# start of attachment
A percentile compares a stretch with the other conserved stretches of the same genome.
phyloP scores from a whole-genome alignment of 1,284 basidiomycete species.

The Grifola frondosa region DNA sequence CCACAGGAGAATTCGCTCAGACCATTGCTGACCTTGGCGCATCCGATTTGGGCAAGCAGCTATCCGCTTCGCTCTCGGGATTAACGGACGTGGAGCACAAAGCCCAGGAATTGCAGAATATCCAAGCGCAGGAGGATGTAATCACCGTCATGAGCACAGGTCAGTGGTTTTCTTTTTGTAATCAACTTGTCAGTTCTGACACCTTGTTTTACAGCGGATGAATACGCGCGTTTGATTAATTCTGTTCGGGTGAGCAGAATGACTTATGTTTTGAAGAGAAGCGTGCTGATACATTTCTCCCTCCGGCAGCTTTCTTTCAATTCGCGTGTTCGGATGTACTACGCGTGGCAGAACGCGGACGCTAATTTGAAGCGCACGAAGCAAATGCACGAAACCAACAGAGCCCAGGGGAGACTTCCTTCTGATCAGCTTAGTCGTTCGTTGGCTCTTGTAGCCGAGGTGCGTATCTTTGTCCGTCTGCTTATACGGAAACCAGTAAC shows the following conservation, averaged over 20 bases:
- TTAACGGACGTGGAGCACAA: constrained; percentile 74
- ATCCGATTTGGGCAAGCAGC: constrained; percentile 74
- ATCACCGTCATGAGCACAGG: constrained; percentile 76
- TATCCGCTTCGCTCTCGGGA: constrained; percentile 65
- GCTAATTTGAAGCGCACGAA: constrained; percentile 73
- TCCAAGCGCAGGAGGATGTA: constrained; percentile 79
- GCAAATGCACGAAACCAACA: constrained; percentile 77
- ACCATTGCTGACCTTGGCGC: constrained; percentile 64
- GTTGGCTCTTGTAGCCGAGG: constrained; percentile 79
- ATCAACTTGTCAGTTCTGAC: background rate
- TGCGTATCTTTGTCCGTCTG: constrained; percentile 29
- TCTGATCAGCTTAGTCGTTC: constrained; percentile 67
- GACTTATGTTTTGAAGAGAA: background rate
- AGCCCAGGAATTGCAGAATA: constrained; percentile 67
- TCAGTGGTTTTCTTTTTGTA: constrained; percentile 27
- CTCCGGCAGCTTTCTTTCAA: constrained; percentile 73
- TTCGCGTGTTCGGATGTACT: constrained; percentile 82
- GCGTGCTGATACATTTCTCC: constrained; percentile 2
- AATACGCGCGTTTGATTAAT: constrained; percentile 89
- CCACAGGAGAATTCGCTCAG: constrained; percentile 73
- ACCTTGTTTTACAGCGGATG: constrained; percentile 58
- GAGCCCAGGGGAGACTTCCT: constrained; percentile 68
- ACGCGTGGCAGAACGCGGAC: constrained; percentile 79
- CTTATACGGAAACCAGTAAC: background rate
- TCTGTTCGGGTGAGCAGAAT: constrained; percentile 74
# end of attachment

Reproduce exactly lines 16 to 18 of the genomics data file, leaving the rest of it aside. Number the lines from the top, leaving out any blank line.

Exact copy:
- GACTTATGTTTTGAAGAGAA: background rate
- AGCCCAGGAATTGCAGAATA: constrained; percentile 67
- TCAGTGGTTTTCTTTTTGTA: constrained; percentile 27